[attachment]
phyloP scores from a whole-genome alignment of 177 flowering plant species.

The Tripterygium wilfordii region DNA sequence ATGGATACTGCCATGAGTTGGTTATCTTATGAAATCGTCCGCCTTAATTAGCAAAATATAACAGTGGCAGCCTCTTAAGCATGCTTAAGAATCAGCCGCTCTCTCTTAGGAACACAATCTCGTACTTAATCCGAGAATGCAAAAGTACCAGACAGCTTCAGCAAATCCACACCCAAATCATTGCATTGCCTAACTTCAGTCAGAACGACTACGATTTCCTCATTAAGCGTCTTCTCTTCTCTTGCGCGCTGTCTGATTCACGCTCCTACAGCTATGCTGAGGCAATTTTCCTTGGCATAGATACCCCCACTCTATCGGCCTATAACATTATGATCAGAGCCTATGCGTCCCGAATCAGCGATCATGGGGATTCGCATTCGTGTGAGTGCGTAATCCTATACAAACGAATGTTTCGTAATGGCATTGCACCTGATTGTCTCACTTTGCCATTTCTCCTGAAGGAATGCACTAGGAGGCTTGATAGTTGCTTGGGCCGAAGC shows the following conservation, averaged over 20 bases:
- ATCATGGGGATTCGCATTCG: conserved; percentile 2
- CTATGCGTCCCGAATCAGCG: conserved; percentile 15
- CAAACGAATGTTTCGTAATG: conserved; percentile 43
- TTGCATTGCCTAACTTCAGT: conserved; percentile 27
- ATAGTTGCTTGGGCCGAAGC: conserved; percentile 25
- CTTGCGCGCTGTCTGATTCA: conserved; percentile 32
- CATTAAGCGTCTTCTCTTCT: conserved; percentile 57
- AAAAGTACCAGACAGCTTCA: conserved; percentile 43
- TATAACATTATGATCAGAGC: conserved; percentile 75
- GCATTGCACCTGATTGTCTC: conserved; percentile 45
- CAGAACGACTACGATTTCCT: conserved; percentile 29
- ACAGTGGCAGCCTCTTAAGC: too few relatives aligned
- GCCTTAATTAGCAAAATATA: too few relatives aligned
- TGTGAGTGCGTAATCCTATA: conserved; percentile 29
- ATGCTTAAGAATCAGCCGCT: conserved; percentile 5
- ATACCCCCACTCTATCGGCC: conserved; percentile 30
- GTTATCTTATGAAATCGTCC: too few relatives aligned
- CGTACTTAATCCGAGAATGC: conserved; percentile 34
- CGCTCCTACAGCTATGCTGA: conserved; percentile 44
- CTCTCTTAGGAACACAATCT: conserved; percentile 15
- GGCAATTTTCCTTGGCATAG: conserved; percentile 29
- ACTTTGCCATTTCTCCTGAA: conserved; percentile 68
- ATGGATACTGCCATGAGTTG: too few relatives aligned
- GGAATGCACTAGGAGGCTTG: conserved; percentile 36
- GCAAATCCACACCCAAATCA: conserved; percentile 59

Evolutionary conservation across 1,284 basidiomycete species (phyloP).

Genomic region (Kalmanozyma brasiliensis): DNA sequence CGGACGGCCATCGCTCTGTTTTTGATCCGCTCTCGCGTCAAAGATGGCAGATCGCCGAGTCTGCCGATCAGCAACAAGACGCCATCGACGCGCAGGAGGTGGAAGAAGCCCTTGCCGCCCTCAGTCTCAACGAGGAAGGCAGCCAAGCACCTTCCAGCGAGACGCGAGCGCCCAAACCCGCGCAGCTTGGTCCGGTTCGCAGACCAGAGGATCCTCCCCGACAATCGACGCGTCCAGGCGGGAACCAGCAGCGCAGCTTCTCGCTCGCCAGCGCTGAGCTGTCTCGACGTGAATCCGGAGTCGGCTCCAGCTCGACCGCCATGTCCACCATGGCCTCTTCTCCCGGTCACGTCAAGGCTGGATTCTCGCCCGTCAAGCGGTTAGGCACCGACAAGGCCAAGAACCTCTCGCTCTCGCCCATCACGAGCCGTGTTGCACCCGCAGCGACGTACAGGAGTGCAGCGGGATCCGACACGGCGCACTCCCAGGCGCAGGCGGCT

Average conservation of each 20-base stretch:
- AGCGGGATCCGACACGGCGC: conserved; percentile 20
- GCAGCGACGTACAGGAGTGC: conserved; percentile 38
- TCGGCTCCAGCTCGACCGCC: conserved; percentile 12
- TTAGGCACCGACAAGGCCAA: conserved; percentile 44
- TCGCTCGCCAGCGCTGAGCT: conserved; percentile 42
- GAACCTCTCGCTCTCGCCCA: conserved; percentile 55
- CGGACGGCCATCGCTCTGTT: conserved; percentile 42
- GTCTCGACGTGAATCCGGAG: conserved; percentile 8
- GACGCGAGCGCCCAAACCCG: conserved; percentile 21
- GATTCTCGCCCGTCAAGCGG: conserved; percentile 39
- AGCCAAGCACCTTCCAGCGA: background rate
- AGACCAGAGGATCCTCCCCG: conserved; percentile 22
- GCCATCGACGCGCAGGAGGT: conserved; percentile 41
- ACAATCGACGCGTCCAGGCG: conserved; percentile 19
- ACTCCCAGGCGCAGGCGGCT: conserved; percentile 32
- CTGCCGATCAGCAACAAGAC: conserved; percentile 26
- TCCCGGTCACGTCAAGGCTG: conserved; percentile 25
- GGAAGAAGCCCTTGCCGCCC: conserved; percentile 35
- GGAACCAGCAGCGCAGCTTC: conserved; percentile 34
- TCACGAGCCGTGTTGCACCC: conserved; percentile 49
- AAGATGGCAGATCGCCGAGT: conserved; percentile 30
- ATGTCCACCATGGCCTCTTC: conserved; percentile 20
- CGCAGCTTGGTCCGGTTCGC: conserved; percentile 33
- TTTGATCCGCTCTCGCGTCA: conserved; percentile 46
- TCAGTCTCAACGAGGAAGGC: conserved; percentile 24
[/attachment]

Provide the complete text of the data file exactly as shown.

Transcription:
phyloP scores from a whole-genome alignment of 177 flowering plant species.

The Tripterygium wilfordii region DNA sequence ATGGATACTGCCATGAGTTGGTTATCTTATGAAATCGTCCGCCTTAATTAGCAAAATATAACAGTGGCAGCCTCTTAAGCATGCTTAAGAATCAGCCGCTCTCTCTTAGGAACACAATCTCGTACTTAATCCGAGAATGCAAAAGTACCAGACAGCTTCAGCAAATCCACACCCAAATCATTGCATTGCCTAACTTCAGTCAGAACGACTACGATTTCCTCATTAAGCGTCTTCTCTTCTCTTGCGCGCTGTCTGATTCACGCTCCTACAGCTATGCTGAGGCAATTTTCCTTGGCATAGATACCCCCACTCTATCGGCCTATAACATTATGATCAGAGCCTATGCGTCCCGAATCAGCGATCATGGGGATTCGCATTCGTGTGAGTGCGTAATCCTATACAAACGAATGTTTCGTAATGGCATTGCACCTGATTGTCTCACTTTGCCATTTCTCCTGAAGGAATGCACTAGGAGGCTTGATAGTTGCTTGGGCCGAAGC shows the following conservation, averaged over 20 bases:
- ATCATGGGGATTCGCATTCG: conserved; percentile 2
- CTATGCGTCCCGAATCAGCG: conserved; percentile 15
- CAAACGAATGTTTCGTAATG: conserved; percentile 43
- TTGCATTGCCTAACTTCAGT: conserved; percentile 27
- ATAGTTGCTTGGGCCGAAGC: conserved; percentile 25
- CTTGCGCGCTGTCTGATTCA: conserved; percentile 32
- CATTAAGCGTCTTCTCTTCT: conserved; percentile 57
- AAAAGTACCAGACAGCTTCA: conserved; percentile 43
- TATAACATTATGATCAGAGC: conserved; percentile 75
- GCATTGCACCTGATTGTCTC: conserved; percentile 45
- CAGAACGACTACGATTTCCT: conserved; percentile 29
- ACAGTGGCAGCCTCTTAAGC: too few relatives aligned
- GCCTTAATTAGCAAAATATA: too few relatives aligned
- TGTGAGTGCGTAATCCTATA: conserved; percentile 29
- ATGCTTAAGAATCAGCCGCT: conserved; percentile 5
- ATACCCCCACTCTATCGGCC: conserved; percentile 30
- GTTATCTTATGAAATCGTCC: too few relatives aligned
- CGTACTTAATCCGAGAATGC: conserved; percentile 34
- CGCTCCTACAGCTATGCTGA: conserved; percentile 44
- CTCTCTTAGGAACACAATCT: conserved; percentile 15
- GGCAATTTTCCTTGGCATAG: conserved; percentile 29
- ACTTTGCCATTTCTCCTGAA: conserved; percentile 68
- ATGGATACTGCCATGAGTTG: too few relatives aligned
- GGAATGCACTAGGAGGCTTG: conserved; percentile 36
- GCAAATCCACACCCAAATCA: conserved; percentile 59

Evolutionary conservation across 1,284 basidiomycete species (phyloP).

Genomic region (Kalmanozyma brasiliensis): DNA sequence CGGACGGCCATCGCTCTGTTTTTGATCCGCTCTCGCGTCAAAGATGGCAGATCGCCGAGTCTGCCGATCAGCAACAAGACGCCATCGACGCGCAGGAGGTGGAAGAAGCCCTTGCCGCCCTCAGTCTCAACGAGGAAGGCAGCCAAGCACCTTCCAGCGAGACGCGAGCGCCCAAACCCGCGCAGCTTGGTCCGGTTCGCAGACCAGAGGATCCTCCCCGACAATCGACGCGTCCAGGCGGGAACCAGCAGCGCAGCTTCTCGCTCGCCAGCGCTGAGCTGTCTCGACGTGAATCCGGAGTCGGCTCCAGCTCGACCGCCATGTCCACCATGGCCTCTTCTCCCGGTCACGTCAAGGCTGGATTCTCGCCCGTCAAGCGGTTAGGCACCGACAAGGCCAAGAACCTCTCGCTCTCGCCCATCACGAGCCGTGTTGCACCCGCAGCGACGTACAGGAGTGCAGCGGGATCCGACACGGCGCACTCCCAGGCGCAGGCGGCT

Average conservation of each 20-base stretch:
- AGCGGGATCCGACACGGCGC: conserved; percentile 20
- GCAGCGACGTACAGGAGTGC: conserved; percentile 38
- TCGGCTCCAGCTCGACCGCC: conserved; percentile 12
- TTAGGCACCGACAAGGCCAA: conserved; percentile 44
- TCGCTCGCCAGCGCTGAGCT: conserved; percentile 42
- GAACCTCTCGCTCTCGCCCA: conserved; percentile 55
- CGGACGGCCATCGCTCTGTT: conserved; percentile 42
- GTCTCGACGTGAATCCGGAG: conserved; percentile 8
- GACGCGAGCGCCCAAACCCG: conserved; percentile 21
- GATTCTCGCCCGTCAAGCGG: conserved; percentile 39
- AGCCAAGCACCTTCCAGCGA: background rate
- AGACCAGAGGATCCTCCCCG: conserved; percentile 22
- GCCATCGACGCGCAGGAGGT: conserved; percentile 41
- ACAATCGACGCGTCCAGGCG: conserved; percentile 19
- ACTCCCAGGCGCAGGCGGCT: conserved; percentile 32
- CTGCCGATCAGCAACAAGAC: conserved; percentile 26
- TCCCGGTCACGTCAAGGCTG: conserved; percentile 25
- GGAAGAAGCCCTTGCCGCCC: conserved; percentile 35
- GGAACCAGCAGCGCAGCTTC: conserved; percentile 34
- TCACGAGCCGTGTTGCACCC: conserved; percentile 49
- AAGATGGCAGATCGCCGAGT: conserved; percentile 30
- ATGTCCACCATGGCCTCTTC: conserved; percentile 20
- CGCAGCTTGGTCCGGTTCGC: conserved; percentile 33
- TTTGATCCGCTCTCGCGTCA: conserved; percentile 46
- TCAGTCTCAACGAGGAAGGC: conserved; percentile 24